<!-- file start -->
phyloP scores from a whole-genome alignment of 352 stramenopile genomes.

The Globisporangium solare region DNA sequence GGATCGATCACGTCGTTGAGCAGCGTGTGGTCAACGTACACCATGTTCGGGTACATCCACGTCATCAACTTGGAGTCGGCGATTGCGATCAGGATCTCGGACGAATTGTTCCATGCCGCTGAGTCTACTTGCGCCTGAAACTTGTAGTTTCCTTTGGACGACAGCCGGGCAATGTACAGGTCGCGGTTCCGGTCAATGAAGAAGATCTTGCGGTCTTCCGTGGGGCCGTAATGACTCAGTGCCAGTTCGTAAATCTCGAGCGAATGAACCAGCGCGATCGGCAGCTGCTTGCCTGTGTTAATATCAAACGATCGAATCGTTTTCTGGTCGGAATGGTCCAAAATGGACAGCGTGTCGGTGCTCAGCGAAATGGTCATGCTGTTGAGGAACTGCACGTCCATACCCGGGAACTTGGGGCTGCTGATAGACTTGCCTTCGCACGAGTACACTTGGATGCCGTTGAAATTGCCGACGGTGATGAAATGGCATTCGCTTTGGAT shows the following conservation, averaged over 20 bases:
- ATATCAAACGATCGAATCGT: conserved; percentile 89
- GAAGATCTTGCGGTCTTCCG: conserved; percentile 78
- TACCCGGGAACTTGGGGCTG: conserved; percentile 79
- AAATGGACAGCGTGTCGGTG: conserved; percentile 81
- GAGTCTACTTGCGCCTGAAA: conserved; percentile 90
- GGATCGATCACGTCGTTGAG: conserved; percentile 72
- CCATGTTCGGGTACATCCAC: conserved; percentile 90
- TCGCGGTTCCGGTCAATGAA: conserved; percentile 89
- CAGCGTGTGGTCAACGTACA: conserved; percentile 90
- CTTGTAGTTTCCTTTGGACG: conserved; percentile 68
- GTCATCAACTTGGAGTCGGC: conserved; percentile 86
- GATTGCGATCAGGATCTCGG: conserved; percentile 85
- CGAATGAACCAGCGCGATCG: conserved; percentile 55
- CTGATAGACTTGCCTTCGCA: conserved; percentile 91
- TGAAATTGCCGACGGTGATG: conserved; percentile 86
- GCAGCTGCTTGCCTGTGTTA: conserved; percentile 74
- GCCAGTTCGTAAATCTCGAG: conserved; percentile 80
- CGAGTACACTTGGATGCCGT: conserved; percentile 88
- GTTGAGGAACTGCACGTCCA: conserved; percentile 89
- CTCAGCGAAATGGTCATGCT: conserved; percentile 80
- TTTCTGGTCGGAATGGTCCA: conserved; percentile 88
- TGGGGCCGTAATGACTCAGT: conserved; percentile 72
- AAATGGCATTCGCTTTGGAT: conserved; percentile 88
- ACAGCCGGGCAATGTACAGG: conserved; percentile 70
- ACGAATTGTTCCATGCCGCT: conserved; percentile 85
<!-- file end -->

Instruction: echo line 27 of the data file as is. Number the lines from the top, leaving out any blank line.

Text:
- ACGAATTGTTCCATGCCGCT: conserved; percentile 85